That said, it is better, by and large to do too little rather than too much to help an opera along: there is a rough and ready law that the more the business on the stage, the more coming and going the more raising and lowering, the less the music matters and the fewer reasons the audience has to stay in its seats other that the hope of calamity. Covent Garden’s Semele was so animated and energetic that stage business and machinery eclipsed the singers and the orchestra, and the Cirque du Soleil could have learned a turn or two from it. Forbearance is not an absolute law – Carmen needs the crowds and frantic activity the Coliseum gives it – but experienced audiences who often know better than inexperienced directors, know at once when a production is as gay as the king’s candle. This is not to suggest that we should invariably resist the radical restaging of a classic opera, for many of the most popular are sufficiently universal (an overworked word in this context) to survive unscathed in all essentials almost any shift in time and place, and some have been enlighteningly enhanced – and we must not forget that stealing plots and crossing the county boundaries with them to avoid discovery is precisely what librettists have always done, dramatists too. Shakespeare, taking the plot of Hamlet from the 13th century Danish historian Saxo Grammaticus via the Histoires Tragiques of Françoise de Belleforest late in the 16th century, left it in Denmark, but could easily have removed it to ancient Greece or Renaissance Italy, for in equal measure it is imbued with Sophoclean inevitability and Webster’s morbid humour. If the thirty-six operas employing the plot between 1789 and 1987 (eighteen in the last half century) only two moved any distance from it, and they as well as all the others have been forgotten – a pity, for a modern operatic Hamlet might have had its moment as successor to West Side Story.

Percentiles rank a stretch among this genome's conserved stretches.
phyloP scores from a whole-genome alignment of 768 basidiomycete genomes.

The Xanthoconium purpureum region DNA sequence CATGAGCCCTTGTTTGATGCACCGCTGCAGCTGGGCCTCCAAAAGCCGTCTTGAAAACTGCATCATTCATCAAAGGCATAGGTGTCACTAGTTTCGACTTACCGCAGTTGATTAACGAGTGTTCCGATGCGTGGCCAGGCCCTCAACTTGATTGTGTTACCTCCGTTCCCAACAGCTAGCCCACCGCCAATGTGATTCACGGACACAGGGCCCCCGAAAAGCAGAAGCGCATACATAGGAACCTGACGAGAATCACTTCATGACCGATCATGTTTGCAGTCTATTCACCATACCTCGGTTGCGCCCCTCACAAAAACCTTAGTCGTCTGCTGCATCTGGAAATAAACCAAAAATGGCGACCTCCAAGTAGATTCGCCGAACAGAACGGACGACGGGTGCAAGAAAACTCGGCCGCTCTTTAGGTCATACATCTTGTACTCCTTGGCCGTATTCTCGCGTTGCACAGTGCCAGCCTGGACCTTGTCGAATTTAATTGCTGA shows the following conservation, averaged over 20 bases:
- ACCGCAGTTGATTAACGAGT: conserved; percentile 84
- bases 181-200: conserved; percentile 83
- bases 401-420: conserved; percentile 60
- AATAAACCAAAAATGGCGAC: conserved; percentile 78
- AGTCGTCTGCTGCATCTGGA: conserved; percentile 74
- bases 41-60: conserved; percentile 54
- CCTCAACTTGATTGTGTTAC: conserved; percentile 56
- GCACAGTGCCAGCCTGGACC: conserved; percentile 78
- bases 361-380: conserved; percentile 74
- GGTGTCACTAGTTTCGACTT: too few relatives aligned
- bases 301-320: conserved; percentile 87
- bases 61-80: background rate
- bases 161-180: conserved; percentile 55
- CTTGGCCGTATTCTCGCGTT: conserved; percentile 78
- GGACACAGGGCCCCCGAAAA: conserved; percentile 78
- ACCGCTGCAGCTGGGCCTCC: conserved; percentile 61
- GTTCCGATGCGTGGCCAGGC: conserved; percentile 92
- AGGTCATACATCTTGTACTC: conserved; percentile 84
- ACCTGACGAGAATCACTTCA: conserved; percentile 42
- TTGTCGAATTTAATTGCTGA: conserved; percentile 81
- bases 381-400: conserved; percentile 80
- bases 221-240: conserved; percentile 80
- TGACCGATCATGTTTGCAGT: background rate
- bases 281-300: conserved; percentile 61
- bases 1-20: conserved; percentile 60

The re-staging, re-dating, re-setting argument is very simple – if it offers an opera no significant new insights, it should not be done. If its purpose is no more profound than the gratification of a director’s vanity and self-indulgence, it should not be done. If it does a violent mischief or even merely militates against the gravity, dignity, beauty and integrity of the original, it should not be done. Opera is not the equivalent of a colour reproduction of the Mona Lisa in the hands of some musical Marcel Duchamp who can give her a moustache and glasses or write rude words on her without blemish to the original – every performance is original; every performance should be true to the composer as the first. Opera is not the equivalent of gardening and interior decoration and directors should not seem to emulate the work of Charlie Dimmock and Lawrence Llewellyn-Bowen; opera can stand on bare ground and in a naked shell and still be wonderfully beautiful; opera’s needs are extremely simple – only voices and an orchestra, not makeovers and modern trousers.